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Reading: Reply to: Hemichorea Associated with CASPR2 Antibody

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Reply to: Hemichorea Associated with CASPR2 Antibody

Authors:

Ritesh A. Ramdhani ,

Movement Disorders Division, Icahn School of Medicine at Mount Sinai, New York, New York, US
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Steven J. Frucht

Movement Disorders Division, Icahn School of Medicine at Mount Sinai, New York, New York, US
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Abstract

How to Cite: Ramdhani RA, Frucht SJ. Reply to: Hemichorea Associated with CASPR2 Antibody. Tremor and Other Hyperkinetic Movements. 2014;4:246. DOI: http://doi.org/10.5334/tohm.220
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  Published on 19 May 2014
 Accepted on 01 May 2014            Submitted on 17 Apr 2014

To the editor:

The case presented by Vynogradova and colleagues, adds to the ever-expanding etiological spectrum of autoimmune chorea. This is the first reported case of isolated paraneoplastic chorea associated with anti-Caspr2, paralleling our report of isolated idiopathic chorea associated with anti-LGI1. Both cases share an asymmetric predominance of the chorea as well as the absence of limbic encephalitis. LGI1 and Caspr2 antibodies are specific to the VGKC-protein complex and each are associated with a number of distinct clinical phenotypes: Faciobrachial dystonic seizures (FBDS), hyponatremia and limbic encephalitis (LE) in the former; and Morvan’s syndrome1, peripheral nerve excitability, and Isaac’s syndrome2 in the latter. Despite their phenotypic differences, these two cases highlight that phenotypically-similar late-onset isolated chorea can be a result of distinct pathophysiological mechanisms which will result in a different clinical course. This is illustrated by the fact that, five months after having a complete remission following pulse steroid therapy, our patient’s chorea relapsed. A second course of steroids did not engender as robust a response as the initial treatment. Seizure, metabolic disturbances, and LE remain absent and a steroid-sparing therapy (i.e., rituximab, IVIG) will be considered next. These cases emphasize the importance of antibody screening in late-onset chorea due to the diagnostic and treatment implications.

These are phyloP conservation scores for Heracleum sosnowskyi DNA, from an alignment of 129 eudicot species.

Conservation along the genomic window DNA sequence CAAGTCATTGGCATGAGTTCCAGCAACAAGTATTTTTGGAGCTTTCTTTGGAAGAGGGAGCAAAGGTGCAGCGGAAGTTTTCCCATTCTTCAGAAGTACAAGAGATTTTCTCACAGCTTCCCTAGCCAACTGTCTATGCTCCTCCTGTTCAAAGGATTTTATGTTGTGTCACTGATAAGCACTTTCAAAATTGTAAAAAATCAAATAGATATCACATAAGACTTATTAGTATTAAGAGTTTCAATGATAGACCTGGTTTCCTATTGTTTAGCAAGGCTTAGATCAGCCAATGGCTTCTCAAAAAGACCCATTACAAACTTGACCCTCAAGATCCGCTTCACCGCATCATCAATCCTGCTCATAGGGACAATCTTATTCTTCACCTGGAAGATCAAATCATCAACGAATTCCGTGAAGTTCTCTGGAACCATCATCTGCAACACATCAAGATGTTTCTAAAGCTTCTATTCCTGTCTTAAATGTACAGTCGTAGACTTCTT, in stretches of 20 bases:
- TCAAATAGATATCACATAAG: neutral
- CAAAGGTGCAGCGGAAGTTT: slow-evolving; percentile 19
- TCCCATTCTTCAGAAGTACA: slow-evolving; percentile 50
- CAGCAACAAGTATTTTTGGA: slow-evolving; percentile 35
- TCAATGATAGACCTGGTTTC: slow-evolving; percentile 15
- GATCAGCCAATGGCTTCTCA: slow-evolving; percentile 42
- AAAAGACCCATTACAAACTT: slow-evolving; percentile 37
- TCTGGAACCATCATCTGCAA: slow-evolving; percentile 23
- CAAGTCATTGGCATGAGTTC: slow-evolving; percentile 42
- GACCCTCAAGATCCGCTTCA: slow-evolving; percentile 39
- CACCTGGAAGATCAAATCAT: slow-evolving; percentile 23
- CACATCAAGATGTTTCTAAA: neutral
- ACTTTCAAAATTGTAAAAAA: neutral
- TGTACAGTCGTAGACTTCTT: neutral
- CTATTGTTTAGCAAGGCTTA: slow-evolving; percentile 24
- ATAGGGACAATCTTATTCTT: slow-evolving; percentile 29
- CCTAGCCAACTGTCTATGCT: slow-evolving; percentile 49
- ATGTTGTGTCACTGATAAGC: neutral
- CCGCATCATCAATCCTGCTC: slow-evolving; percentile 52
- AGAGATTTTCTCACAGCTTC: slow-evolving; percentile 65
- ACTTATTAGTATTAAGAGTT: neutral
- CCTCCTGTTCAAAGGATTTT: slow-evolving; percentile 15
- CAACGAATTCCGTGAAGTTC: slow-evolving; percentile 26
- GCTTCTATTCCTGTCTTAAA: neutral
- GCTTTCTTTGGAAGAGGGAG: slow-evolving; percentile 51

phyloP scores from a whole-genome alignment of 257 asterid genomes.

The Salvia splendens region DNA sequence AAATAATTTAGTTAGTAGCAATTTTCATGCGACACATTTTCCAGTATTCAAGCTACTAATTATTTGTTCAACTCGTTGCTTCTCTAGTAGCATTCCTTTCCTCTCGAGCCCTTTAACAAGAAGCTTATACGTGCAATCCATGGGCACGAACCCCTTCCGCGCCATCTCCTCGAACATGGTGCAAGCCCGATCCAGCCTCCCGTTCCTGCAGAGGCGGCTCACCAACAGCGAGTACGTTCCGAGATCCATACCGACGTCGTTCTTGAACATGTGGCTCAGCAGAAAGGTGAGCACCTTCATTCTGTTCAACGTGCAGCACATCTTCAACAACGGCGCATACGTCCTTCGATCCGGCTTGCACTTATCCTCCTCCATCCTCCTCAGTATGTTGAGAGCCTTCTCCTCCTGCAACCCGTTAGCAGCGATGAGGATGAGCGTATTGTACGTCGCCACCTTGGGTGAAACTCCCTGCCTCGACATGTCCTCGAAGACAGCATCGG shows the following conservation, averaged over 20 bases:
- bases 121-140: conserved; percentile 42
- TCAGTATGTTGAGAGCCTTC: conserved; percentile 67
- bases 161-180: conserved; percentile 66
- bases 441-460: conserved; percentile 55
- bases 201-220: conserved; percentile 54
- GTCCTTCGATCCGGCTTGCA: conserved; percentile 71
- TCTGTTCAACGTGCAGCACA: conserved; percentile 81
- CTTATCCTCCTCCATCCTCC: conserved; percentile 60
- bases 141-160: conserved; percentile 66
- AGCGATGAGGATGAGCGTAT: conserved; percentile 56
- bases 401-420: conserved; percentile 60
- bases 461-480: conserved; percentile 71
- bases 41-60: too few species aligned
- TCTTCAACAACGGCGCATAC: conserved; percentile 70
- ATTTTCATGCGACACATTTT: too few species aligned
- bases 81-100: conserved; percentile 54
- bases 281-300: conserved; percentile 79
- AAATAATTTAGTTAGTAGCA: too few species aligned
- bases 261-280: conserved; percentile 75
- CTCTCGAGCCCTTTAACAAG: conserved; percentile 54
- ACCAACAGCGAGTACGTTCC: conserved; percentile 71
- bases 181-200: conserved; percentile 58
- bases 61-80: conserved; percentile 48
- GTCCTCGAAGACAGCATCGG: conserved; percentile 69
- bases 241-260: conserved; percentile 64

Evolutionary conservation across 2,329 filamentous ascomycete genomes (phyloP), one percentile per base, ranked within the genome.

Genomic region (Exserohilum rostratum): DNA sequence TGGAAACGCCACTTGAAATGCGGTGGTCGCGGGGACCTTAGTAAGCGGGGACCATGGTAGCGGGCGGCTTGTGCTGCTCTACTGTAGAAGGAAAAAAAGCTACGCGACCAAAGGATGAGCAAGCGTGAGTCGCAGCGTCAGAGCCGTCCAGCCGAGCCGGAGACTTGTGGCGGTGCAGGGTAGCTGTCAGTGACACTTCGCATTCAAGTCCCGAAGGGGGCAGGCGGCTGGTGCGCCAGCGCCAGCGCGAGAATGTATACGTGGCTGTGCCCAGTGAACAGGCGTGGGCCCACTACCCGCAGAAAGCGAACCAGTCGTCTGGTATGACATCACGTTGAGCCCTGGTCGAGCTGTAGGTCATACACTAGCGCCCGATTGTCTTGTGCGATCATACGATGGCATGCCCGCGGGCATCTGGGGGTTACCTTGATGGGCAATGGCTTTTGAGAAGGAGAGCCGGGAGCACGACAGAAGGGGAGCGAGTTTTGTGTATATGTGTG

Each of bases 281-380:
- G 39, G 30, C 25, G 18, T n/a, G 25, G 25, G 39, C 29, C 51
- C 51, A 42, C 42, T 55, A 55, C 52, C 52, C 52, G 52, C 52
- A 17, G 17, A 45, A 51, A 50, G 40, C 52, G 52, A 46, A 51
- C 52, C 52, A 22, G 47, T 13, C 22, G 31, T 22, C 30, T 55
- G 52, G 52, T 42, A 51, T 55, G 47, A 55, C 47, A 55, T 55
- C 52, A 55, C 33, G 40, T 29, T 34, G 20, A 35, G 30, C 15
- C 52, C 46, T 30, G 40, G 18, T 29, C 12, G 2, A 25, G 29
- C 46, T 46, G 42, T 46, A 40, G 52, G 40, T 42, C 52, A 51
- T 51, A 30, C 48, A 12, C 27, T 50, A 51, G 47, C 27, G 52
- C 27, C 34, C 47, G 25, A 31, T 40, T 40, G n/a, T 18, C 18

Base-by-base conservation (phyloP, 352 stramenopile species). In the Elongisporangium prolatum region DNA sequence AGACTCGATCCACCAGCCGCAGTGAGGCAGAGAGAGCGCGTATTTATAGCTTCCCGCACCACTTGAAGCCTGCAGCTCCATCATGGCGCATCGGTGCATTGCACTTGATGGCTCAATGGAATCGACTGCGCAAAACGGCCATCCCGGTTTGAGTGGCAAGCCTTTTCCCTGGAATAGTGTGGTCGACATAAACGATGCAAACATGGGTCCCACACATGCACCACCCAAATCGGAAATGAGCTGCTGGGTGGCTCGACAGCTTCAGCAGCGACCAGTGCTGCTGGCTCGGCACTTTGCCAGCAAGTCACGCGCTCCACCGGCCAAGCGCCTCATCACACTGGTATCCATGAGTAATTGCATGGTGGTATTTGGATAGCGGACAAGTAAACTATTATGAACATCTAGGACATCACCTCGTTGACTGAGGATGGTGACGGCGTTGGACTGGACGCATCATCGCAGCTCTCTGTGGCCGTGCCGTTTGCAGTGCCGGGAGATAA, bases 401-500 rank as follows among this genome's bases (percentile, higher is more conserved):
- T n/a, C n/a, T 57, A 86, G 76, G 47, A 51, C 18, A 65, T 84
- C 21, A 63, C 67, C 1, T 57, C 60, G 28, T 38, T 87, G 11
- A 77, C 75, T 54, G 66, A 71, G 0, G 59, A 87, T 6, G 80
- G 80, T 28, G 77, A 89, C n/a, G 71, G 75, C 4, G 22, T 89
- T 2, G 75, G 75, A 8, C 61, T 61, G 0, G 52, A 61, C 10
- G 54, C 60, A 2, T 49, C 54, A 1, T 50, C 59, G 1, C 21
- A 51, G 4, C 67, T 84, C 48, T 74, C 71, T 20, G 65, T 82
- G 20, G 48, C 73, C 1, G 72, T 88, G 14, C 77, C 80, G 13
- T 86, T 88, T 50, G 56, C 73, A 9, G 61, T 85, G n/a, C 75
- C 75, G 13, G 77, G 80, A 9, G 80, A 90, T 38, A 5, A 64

Notes

1 Funding: None. 

2 Financial Disclosures: None. 

3 Conflict of Interests: The authors report no conflict of interest. 

References

  1. Irani, RA Pettingill, P Kleopa, KA et al. (2012). Morvan syndrome: clinical and serological observations in 29 cases. Ann Neurol 74: 241–255. [PubMed]  

  2. Panzer, J and Dalmau, J. (2011). Movement disorders in paraneoplastic and autoimmune disease. Curr Opin Neurol 24: 346–353. [PubMed]  


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